There's no true immersion in a foreign setting and through the medium of a tabletop game without a player finding relatedness to at least one character in the game's world. Kalevala is home to a wide cast of individuals, each being susceptible to acting from an impulse. This has a few important consequences. The twists in action in Kalevala happen rapidly, and preparations are rarely made thoughtfully. Therein lies the high likelihood of tragedy, and showcases of real vulnerability.
You have a few options to find akin when you look at the roster of characters which are divided into the game's three colors: Red for Aggression, Golden for Influence, and Silver for Intrigue. Let us go through the main cast of six characters, called Leaders in the game due to their status as playable characters which can lead other characters (which aren't movable on the game map on their own) and possess tokens like a Boat or the Sampo. The Leaders are one for each color for both sides. I'll also explore how each of them can host at least two varying playstyles.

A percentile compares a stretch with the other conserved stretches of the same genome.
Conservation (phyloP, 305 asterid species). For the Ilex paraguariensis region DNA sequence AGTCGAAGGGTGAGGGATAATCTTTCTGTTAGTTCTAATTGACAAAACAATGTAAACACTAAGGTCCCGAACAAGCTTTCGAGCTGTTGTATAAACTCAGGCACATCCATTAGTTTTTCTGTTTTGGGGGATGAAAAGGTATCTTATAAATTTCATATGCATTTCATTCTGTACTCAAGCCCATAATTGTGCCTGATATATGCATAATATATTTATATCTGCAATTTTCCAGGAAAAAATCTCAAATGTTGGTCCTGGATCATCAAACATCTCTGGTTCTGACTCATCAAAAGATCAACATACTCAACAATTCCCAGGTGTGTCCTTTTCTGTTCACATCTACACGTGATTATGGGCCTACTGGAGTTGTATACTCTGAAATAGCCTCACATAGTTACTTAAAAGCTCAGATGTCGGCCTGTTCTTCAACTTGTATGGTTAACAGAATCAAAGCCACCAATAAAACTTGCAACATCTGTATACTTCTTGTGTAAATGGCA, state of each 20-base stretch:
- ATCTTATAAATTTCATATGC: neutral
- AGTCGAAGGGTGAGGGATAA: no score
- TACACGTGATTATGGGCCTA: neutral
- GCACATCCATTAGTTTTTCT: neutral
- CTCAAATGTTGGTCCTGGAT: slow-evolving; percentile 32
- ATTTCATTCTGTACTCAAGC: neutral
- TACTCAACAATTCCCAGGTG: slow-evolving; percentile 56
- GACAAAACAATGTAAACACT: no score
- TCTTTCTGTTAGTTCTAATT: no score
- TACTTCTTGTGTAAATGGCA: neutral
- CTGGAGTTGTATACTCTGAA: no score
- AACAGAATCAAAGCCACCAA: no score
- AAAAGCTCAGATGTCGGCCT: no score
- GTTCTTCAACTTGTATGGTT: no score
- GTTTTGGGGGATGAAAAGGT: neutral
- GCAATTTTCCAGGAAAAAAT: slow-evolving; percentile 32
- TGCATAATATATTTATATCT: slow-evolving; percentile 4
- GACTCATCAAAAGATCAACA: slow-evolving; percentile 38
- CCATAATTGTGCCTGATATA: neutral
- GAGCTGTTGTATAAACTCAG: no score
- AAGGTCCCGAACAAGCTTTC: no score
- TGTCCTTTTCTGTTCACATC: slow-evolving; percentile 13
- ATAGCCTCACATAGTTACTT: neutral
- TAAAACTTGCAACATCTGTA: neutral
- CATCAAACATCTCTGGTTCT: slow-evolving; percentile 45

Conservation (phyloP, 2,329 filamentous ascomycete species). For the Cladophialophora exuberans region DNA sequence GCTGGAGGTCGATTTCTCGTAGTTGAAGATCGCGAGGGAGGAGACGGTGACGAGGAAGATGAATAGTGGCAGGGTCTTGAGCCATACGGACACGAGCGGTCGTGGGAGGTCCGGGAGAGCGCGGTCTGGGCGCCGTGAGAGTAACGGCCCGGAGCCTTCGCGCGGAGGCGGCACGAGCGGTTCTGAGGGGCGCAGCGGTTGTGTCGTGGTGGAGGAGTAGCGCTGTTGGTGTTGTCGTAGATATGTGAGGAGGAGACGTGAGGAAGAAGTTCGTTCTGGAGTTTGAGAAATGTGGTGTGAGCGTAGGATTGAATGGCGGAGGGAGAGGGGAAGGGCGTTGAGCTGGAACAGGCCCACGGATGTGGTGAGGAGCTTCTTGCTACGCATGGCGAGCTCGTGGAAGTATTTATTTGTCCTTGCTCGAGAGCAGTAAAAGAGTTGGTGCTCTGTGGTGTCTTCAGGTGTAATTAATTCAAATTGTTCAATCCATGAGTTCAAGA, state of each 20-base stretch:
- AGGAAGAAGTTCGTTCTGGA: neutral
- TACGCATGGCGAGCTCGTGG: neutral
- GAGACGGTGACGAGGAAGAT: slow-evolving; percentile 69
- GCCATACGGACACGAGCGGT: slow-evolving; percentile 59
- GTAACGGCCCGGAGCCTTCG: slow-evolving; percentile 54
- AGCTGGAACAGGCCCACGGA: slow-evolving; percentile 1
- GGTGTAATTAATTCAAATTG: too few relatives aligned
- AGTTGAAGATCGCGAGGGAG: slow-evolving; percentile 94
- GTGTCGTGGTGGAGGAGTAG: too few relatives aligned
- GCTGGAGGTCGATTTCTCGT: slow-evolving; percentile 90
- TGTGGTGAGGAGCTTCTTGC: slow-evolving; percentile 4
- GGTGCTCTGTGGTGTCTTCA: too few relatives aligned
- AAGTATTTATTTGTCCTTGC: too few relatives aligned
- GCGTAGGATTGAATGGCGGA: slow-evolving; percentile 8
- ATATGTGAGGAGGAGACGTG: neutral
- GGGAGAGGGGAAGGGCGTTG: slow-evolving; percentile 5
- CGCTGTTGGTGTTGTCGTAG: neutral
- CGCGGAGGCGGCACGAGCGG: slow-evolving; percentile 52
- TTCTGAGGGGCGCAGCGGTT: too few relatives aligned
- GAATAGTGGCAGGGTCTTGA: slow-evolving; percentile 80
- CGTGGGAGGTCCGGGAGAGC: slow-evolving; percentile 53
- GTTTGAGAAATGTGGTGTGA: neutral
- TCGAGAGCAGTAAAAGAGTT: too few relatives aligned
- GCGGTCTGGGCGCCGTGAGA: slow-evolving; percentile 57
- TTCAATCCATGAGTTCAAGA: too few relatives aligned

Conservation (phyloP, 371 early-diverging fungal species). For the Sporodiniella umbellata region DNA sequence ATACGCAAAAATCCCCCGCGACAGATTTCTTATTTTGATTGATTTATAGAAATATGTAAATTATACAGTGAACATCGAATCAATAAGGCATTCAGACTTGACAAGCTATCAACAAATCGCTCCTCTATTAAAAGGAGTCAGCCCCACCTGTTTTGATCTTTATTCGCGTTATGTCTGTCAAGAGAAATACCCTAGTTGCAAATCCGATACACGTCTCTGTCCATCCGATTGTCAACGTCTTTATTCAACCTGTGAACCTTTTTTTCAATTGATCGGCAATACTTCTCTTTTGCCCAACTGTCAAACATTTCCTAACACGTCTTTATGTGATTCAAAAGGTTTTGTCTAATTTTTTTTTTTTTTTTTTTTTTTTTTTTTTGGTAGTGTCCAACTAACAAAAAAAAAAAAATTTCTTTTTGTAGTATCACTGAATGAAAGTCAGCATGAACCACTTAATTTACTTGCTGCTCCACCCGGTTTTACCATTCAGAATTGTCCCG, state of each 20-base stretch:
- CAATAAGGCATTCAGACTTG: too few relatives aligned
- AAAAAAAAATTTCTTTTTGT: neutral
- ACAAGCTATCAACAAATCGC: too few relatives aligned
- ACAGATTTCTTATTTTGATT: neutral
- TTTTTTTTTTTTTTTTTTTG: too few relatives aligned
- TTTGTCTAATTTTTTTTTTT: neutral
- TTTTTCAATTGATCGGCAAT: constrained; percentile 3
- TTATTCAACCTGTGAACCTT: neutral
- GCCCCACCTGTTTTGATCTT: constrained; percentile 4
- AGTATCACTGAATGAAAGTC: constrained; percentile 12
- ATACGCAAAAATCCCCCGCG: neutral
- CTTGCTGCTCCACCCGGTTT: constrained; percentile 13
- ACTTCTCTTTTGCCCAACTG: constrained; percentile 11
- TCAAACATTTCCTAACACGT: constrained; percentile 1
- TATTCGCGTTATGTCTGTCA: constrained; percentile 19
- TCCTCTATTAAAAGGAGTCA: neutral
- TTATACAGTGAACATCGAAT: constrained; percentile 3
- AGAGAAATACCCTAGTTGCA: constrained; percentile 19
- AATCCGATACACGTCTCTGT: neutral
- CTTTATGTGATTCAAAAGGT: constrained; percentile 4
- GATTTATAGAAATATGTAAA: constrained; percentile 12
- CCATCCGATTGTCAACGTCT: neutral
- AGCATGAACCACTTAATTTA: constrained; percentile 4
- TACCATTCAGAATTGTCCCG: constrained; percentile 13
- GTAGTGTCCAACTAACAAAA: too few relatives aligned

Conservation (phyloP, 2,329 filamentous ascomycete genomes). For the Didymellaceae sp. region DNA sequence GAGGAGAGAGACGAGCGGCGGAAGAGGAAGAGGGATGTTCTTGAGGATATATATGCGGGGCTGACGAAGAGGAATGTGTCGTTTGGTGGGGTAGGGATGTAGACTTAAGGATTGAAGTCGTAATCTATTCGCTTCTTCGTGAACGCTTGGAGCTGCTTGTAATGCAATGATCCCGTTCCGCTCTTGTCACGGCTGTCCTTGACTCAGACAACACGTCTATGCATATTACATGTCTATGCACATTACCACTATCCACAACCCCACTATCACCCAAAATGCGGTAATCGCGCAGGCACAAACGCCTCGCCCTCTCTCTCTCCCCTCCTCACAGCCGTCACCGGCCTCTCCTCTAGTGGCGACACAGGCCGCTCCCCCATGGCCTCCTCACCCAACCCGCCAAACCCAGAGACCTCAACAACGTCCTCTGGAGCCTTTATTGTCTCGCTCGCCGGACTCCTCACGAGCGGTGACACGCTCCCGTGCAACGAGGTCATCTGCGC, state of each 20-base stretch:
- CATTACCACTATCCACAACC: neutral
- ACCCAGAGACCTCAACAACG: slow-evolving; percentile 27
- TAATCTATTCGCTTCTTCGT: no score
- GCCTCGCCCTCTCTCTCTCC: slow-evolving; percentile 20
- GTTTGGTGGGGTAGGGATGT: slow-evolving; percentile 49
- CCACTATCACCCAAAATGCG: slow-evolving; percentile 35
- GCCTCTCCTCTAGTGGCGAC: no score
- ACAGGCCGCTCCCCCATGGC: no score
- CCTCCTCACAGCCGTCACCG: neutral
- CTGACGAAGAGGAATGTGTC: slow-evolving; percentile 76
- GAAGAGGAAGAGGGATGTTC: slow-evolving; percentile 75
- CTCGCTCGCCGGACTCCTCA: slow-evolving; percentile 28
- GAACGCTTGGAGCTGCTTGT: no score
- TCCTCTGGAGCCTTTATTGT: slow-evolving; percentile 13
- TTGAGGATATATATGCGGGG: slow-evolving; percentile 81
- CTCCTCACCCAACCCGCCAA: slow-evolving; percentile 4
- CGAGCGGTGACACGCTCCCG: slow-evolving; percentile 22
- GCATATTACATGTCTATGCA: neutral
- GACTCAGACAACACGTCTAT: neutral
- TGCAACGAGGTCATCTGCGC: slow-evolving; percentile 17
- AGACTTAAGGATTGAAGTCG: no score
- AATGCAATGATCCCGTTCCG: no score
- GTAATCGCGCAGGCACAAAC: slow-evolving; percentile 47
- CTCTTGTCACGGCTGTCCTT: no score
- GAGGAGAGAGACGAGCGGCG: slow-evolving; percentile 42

Vainola's Red Leader is Ilmarinen who may become the most fierce combatant if he forges The Northern Lights with the cost of foregoing his regular movement. If you choose Ilmarinen as the initial Sampo-bearer, you are likely preparing for a longer game. Perhaps he provides valuable support for the Sampo-bearer by being his companion? Or maybe Ilmarinen should even reverse the underlying plot line and challenge the Pohjola-Leaders to combat? Vainamoinen represents Golden Power, with the ability to sing himself new cards without cost. Whether he wants to focus on drawing combat-powerful Characters or swingy Tales is a choice fitting the wisdom of Vainamoinen; depending on the ever-changing interpretation of the board state. Lemminkainen is the Leader of Silver with a possibility for added movement. However, nothing is as fickle as his ambitions, portrayed by a D10 die roll hoping for a matching number to a helpful (it could end up being harmful too) adjacent location. He can either try to sprint to the goal line, or maybe he precedes the other Leaders and scouts for Traps in advance, or focuses on quests off the beaten path?